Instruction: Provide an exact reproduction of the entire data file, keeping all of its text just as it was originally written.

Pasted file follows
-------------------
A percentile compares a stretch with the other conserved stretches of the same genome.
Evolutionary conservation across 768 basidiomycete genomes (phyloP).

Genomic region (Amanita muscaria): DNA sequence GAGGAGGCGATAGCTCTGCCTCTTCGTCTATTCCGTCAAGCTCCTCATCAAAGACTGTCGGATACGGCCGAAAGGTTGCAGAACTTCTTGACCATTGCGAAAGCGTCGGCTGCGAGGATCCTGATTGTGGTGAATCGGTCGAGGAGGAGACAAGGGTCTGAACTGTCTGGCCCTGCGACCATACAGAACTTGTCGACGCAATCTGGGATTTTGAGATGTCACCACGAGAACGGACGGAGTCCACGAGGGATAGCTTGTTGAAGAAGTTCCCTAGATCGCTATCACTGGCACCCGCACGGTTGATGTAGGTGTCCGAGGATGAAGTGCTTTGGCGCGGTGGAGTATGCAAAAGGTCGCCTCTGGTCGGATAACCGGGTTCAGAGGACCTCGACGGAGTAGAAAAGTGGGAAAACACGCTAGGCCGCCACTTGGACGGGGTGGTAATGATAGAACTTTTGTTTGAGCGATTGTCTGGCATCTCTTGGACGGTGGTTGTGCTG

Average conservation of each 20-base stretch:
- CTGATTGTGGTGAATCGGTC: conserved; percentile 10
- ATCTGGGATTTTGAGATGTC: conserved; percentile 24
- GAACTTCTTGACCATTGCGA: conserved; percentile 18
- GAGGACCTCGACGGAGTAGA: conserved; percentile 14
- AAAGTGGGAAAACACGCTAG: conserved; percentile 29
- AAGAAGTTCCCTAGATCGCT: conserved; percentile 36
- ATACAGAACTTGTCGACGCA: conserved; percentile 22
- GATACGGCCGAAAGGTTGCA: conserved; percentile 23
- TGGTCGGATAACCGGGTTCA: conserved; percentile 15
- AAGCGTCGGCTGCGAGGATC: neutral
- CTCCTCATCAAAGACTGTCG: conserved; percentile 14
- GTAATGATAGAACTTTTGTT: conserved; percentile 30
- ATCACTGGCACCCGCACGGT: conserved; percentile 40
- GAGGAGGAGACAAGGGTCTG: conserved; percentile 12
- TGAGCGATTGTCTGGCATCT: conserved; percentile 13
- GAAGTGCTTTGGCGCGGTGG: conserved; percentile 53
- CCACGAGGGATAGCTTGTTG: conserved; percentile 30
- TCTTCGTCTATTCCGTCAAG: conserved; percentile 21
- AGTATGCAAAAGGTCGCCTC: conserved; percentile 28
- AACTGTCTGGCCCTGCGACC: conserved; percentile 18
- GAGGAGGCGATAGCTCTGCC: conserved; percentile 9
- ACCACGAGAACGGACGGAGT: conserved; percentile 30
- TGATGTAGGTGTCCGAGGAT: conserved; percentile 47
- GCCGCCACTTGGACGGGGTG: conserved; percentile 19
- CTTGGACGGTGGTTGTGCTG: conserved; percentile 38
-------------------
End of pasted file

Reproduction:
A percentile compares a stretch with the other conserved stretches of the same genome.
Evolutionary conservation across 768 basidiomycete genomes (phyloP).

Genomic region (Amanita muscaria): DNA sequence GAGGAGGCGATAGCTCTGCCTCTTCGTCTATTCCGTCAAGCTCCTCATCAAAGACTGTCGGATACGGCCGAAAGGTTGCAGAACTTCTTGACCATTGCGAAAGCGTCGGCTGCGAGGATCCTGATTGTGGTGAATCGGTCGAGGAGGAGACAAGGGTCTGAACTGTCTGGCCCTGCGACCATACAGAACTTGTCGACGCAATCTGGGATTTTGAGATGTCACCACGAGAACGGACGGAGTCCACGAGGGATAGCTTGTTGAAGAAGTTCCCTAGATCGCTATCACTGGCACCCGCACGGTTGATGTAGGTGTCCGAGGATGAAGTGCTTTGGCGCGGTGGAGTATGCAAAAGGTCGCCTCTGGTCGGATAACCGGGTTCAGAGGACCTCGACGGAGTAGAAAAGTGGGAAAACACGCTAGGCCGCCACTTGGACGGGGTGGTAATGATAGAACTTTTGTTTGAGCGATTGTCTGGCATCTCTTGGACGGTGGTTGTGCTG

Average conservation of each 20-base stretch:
- CTGATTGTGGTGAATCGGTC: conserved; percentile 10
- ATCTGGGATTTTGAGATGTC: conserved; percentile 24
- GAACTTCTTGACCATTGCGA: conserved; percentile 18
- GAGGACCTCGACGGAGTAGA: conserved; percentile 14
- AAAGTGGGAAAACACGCTAG: conserved; percentile 29
- AAGAAGTTCCCTAGATCGCT: conserved; percentile 36
- ATACAGAACTTGTCGACGCA: conserved; percentile 22
- GATACGGCCGAAAGGTTGCA: conserved; percentile 23
- TGGTCGGATAACCGGGTTCA: conserved; percentile 15
- AAGCGTCGGCTGCGAGGATC: neutral
- CTCCTCATCAAAGACTGTCG: conserved; percentile 14
- GTAATGATAGAACTTTTGTT: conserved; percentile 30
- ATCACTGGCACCCGCACGGT: conserved; percentile 40
- GAGGAGGAGACAAGGGTCTG: conserved; percentile 12
- TGAGCGATTGTCTGGCATCT: conserved; percentile 13
- GAAGTGCTTTGGCGCGGTGG: conserved; percentile 53
- CCACGAGGGATAGCTTGTTG: conserved; percentile 30
- TCTTCGTCTATTCCGTCAAG: conserved; percentile 21
- AGTATGCAAAAGGTCGCCTC: conserved; percentile 28
- AACTGTCTGGCCCTGCGACC: conserved; percentile 18
- GAGGAGGCGATAGCTCTGCC: conserved; percentile 9
- ACCACGAGAACGGACGGAGT: conserved; percentile 30
- TGATGTAGGTGTCCGAGGAT: conserved; percentile 47
- GCCGCCACTTGGACGGGGTG: conserved; percentile 19
- CTTGGACGGTGGTTGTGCTG: conserved; percentile 38